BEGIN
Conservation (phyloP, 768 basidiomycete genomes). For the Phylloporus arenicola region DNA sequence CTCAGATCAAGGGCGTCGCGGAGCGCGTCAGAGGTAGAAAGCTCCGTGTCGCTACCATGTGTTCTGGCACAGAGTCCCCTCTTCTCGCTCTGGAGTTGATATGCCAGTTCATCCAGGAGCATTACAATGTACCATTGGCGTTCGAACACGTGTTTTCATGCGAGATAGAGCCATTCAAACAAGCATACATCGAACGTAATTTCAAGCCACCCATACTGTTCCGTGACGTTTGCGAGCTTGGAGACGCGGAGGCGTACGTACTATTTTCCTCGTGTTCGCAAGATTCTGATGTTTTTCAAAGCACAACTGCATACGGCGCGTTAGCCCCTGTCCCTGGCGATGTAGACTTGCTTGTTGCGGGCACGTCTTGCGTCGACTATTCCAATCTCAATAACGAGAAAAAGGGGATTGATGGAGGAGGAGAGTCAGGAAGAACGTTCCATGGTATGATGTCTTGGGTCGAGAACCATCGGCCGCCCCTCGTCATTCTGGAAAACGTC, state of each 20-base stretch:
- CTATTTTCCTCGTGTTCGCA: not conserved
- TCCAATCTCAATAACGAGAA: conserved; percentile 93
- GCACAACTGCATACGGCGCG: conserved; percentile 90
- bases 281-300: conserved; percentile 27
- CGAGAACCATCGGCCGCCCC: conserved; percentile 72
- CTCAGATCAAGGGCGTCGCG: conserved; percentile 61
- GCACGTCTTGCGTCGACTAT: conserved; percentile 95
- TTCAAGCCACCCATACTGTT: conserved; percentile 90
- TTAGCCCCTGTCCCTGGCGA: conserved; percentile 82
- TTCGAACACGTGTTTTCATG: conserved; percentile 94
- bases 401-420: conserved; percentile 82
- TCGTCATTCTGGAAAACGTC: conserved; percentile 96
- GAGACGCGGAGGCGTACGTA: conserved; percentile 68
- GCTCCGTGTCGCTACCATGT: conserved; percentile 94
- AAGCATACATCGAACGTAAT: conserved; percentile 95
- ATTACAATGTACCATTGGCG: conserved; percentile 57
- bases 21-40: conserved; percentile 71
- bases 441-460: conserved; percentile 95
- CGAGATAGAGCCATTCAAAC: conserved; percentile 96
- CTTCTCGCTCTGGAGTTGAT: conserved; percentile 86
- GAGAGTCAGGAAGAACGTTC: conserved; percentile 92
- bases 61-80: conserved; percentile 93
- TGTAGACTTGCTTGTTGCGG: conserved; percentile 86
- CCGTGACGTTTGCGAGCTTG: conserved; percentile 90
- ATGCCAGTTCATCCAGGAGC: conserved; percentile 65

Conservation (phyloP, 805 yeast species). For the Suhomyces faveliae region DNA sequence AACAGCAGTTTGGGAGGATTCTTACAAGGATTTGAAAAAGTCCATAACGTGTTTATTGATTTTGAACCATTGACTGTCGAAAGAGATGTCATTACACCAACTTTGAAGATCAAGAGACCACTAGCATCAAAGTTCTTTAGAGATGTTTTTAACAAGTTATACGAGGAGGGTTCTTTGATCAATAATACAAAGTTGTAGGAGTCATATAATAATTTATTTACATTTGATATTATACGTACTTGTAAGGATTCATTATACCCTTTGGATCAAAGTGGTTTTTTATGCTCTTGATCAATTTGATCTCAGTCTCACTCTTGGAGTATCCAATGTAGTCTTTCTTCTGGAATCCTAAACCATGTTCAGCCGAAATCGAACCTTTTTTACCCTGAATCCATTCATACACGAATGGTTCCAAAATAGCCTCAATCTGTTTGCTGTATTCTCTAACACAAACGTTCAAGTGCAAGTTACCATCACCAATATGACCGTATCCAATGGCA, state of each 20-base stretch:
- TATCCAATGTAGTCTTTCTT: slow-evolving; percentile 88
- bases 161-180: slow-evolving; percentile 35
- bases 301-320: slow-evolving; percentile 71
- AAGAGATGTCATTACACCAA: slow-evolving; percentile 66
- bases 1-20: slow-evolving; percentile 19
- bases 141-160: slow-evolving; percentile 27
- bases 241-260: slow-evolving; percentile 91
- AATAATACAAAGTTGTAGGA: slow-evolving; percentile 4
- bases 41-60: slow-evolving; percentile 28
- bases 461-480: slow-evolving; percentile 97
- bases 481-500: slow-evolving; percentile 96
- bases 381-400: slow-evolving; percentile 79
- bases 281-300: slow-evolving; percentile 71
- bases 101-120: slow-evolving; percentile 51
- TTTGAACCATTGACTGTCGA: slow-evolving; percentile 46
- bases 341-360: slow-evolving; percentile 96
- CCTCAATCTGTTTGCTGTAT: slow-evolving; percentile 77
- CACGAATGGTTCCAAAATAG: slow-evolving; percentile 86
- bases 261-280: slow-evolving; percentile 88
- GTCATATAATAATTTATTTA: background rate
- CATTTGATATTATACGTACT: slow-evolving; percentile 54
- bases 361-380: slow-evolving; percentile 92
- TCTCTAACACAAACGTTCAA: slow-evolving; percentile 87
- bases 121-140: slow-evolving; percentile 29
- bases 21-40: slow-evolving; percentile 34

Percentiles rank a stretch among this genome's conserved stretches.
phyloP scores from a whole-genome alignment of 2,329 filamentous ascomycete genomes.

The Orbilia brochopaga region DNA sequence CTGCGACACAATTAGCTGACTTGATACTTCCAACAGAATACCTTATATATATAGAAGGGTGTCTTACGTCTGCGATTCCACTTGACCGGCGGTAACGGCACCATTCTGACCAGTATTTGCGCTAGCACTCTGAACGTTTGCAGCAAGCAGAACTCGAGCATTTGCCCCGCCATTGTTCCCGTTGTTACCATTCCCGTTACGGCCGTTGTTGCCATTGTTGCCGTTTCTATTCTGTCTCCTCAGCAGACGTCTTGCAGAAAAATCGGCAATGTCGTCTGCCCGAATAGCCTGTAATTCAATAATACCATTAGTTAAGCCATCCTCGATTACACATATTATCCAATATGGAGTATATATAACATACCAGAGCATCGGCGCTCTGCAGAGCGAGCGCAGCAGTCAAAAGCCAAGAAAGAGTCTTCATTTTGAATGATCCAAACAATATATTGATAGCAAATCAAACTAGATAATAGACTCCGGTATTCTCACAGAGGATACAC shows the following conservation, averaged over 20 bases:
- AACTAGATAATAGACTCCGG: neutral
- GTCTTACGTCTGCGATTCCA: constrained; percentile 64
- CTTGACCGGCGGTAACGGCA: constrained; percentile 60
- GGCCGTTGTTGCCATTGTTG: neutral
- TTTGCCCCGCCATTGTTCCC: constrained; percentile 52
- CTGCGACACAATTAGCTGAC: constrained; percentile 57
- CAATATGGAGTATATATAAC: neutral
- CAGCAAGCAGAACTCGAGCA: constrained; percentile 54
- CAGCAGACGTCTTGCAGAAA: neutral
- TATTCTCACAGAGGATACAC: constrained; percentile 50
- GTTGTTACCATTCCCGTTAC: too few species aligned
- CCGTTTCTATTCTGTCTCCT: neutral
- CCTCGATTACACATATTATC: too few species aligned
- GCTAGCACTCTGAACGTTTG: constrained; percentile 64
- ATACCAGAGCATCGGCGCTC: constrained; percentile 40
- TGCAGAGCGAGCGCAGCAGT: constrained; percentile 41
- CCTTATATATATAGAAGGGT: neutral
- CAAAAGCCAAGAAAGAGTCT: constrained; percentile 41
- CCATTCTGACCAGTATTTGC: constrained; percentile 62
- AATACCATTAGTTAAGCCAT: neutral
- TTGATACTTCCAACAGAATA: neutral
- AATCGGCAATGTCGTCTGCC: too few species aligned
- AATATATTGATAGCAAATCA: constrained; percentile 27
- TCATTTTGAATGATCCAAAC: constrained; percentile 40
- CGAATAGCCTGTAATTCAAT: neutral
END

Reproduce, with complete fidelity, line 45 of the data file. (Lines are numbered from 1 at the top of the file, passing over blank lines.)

- CACGAATGGTTCCAAAATAG: slow-evolving; percentile 86